Thursday, 24 January 2013

In Defence of Food

Hello everyone! I have recently been made funemployed after my short stint working in retail over Christmas and as I currently look for my dream job or wait for my next big adventure abroad I have been using my free time to enjoy things I usually don't t get the time to do like read! This week I decided to read Michael Pollan's 'In Defence of Food'. It is an amazing book so well written and it just makes so much sense. Through reading the book and through recently becoming more involved with like minded people I have become genuinely inspired to change my eating patterns for the best. For the past few years I have suffered with stomach problems, I have had various blood tests done, had an ultrasound and nothing worked. While reading the book I realised maybe its just because so much of what I consume isn't really food. I try to eat healthy and well but realistically I could do a lot better. Also last night I went to a screening of a documentary  called 'Best before'. the documentary showed how people were taking control back from supermarkets about their food and I am going to do the same, screw you Tesco! So, I am setting myself a challenge to follow Michael Pollan's rules, they are:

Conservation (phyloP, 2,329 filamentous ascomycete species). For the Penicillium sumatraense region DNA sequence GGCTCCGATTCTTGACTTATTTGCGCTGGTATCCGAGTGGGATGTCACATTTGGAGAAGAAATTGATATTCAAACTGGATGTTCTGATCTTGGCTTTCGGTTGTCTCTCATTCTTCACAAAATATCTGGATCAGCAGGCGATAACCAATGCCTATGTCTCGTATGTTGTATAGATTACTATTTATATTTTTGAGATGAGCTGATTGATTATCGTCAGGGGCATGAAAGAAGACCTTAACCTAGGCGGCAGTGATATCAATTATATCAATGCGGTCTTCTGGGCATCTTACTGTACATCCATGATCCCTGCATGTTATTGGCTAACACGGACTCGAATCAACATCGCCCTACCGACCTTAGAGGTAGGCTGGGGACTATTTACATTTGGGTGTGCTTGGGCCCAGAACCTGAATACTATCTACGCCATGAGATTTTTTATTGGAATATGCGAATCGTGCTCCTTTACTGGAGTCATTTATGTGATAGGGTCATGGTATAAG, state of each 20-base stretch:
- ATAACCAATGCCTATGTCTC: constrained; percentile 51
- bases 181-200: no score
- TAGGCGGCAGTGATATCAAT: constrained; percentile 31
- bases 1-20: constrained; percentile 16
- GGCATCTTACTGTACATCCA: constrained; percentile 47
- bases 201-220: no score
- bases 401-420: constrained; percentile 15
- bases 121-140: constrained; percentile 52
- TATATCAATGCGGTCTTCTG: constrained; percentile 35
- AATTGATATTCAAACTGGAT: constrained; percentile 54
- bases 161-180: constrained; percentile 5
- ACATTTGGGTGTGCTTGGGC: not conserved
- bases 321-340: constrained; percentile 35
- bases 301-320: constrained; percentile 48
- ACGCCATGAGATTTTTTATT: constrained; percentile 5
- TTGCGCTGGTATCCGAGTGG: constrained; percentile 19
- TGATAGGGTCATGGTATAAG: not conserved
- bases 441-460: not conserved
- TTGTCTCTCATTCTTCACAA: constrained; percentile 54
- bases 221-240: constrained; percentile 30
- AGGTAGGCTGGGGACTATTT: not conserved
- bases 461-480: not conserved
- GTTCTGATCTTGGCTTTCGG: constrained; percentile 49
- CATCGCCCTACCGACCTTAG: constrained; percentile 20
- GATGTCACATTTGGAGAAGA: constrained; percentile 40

'Eat food.Not too much. Mostly Plants.'

Now that may seem easy but as he rightly points out a lot of the 'food' on the shelves today isn't really food more of a combination of chemicals that tricks our mind into thinking its food and leaves us overweight and under-nourished. So here are some of the stricter guidelines I will try to follow:

  • Only eat food that your great grandmother would recognise
  • Avoid food products containing ingredients that are a) unfamiliar b) unpronounceable (try  get your tongue around 'azodicarbonamide')  c) more than 5 in number or d) contain high fructose corn syrup
For example would you consider a bread with this many ingredients to be a 'whole' food? (Second half of the page is the ingredient list and it continues over the page....)

  • Get out of the supermarkets whenever possible. As it happens I love farmers markets and also am discovering that they aren't as expensive as you think. Today I got a beautiful bunch of Kale at a farmers market for just €1! Just look at how pretty it is?